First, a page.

Our Tuesday, November 13 speaker is Rob Harring, former J/World San Diego Senior Instructor and current Beneteau yacht dealer.
At J/World, Rob saw firsthand the sailing mistakes that we all make that slow us down and we’ve titled his appearance, What It Takes To Make Rob’s Top Ten List of Common Sailing Mistakes—And How to Correct Them to Make Your Boat Go Faster.
Rob grew up sailing on Lake Geneva, Wis. and crewed for his dad from the age of 4, so sailboats are in his blood. As a young man he was competitive in the 150-boat E-Scow fleet on the lake and went on to sail as a collegiate sailor at USC, where he took 4th in the College Nationals in the Sonar class. Rob really knows how to make a sailboat go fast.
The meeting begins at 7 pm at the Caddy Shack @ Rolling Hills Golf Course, 1415 North Mill Avenue, Tempe. (map) Dinner at 6. Non-members are welcome to attend.
Besides Rob’s appearance and the joy of hanging out with the rest of us at the meeting, there’s this incentive: we’ll give away a pair of Hobie Segundo Polarized Sunglasses (retail $210), courtesy of Hobie, the official sunglasses of US Sailing.
Governor’s Cup Registration is OPEN
Click Here to get in on the fun!
Here’s the Full-Length Course:
Start between the dam pumps and the south Pleasant Harbor entrance, then follow this course, taking all marks to port:
And here’s the Half-Length Course for Portsmouth boats only: (Click for Map)
Start at between the dam pumps and the south Pleasant Harbor entrance and then:
AYC member and certified gadfly Phil Freedman has quickly followed his first self-published book (College Sailing Made Easy) with a second, a clever collection of simple sailing terms presented as flash cards. Call it, College Sailing Made Easy Flash Cards. See: clever.
The 150-page book is mostly made up of 120-plus sailing glossary terms, presented two-to-a-page, in alphabetical order. A pair of scissors could turn the book into flash cards for quick study by new sailors. Phil concludes the book with some sailing tips and philosophy and a repeat from the first book of the impressive collection of pictures showing his involvement in the San Diego America’s Cup challenge in the early 90s.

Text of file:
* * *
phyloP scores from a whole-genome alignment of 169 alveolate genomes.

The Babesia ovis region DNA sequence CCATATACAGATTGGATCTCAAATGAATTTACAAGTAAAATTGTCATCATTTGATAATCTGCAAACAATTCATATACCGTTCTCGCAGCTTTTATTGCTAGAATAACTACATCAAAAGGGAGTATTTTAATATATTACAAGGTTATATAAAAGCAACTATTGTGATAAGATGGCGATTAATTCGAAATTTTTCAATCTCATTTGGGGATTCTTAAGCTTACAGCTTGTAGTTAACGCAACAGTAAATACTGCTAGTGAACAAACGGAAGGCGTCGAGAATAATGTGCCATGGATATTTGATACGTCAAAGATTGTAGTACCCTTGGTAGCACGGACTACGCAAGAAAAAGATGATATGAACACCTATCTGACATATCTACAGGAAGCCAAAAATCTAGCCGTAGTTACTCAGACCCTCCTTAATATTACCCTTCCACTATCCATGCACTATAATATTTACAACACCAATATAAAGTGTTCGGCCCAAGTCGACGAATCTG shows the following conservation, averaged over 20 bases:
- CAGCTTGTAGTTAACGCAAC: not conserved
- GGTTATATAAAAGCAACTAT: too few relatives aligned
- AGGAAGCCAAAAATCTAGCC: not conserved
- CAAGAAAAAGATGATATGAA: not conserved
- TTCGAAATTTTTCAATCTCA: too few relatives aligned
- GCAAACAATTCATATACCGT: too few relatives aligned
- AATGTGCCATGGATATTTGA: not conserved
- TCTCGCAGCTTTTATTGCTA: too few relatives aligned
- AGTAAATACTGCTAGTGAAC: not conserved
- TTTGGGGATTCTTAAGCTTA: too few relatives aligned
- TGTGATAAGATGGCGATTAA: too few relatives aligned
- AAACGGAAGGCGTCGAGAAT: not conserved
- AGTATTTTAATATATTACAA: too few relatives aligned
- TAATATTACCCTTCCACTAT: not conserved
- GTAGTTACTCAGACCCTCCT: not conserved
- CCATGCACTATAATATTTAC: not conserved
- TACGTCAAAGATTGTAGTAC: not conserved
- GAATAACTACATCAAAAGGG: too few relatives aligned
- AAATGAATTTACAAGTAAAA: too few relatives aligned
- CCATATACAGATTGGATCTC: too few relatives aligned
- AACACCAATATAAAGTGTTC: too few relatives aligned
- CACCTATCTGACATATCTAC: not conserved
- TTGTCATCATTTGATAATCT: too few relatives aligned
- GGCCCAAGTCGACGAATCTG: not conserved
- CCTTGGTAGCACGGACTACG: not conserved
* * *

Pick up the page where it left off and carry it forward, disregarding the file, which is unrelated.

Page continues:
The new book hit the starting line on time and at speed. Phil says it sold about 100 copies in the first few days on Amazon.
The calendar year may be winding down, but the LPSC is gearing up for our busiest time of the year.
On November 10, the LPSC will be hosting the third annual Ladies Day at the Lake. This very popular event is a day-long, sailing or kayaking summit for women. It is designed to introduce women to and/or enhance their skills in recreational boating through both land-based seminars and on-the-water workshops.
November 16-18 will find several LPSC members enjoying a fun late fall weekend of sailing and friendship at Roosevelt Lake.
November will end with a L.A.S.T. Friday study session. This monthly event is the brainchild of our current Commodore, Debbie Huntsman. Although Debbie has relocated to New Orleans, she still attends these sailing-based study sessions in spirit.
Finally, LPSC members will celebrate the holidays with a party on December 8. Besides sharing food, drink, and conversation, members are invited to catch a shuttle ride compliments of John Bagwell, our vice-commodore, to the Tempe Parade of Lights. As always, AYC members are invited to join LPSC events and activities.
Rhonda Brewer, LPSC Newsletter Editor
When we began to rig the seven entries for the Ruth Beals Cup at 7:30 Saturday morning, the wind was signaling a perfect sailing day. Cool, comfortable and 8-10 kts of wind. Then it all changed.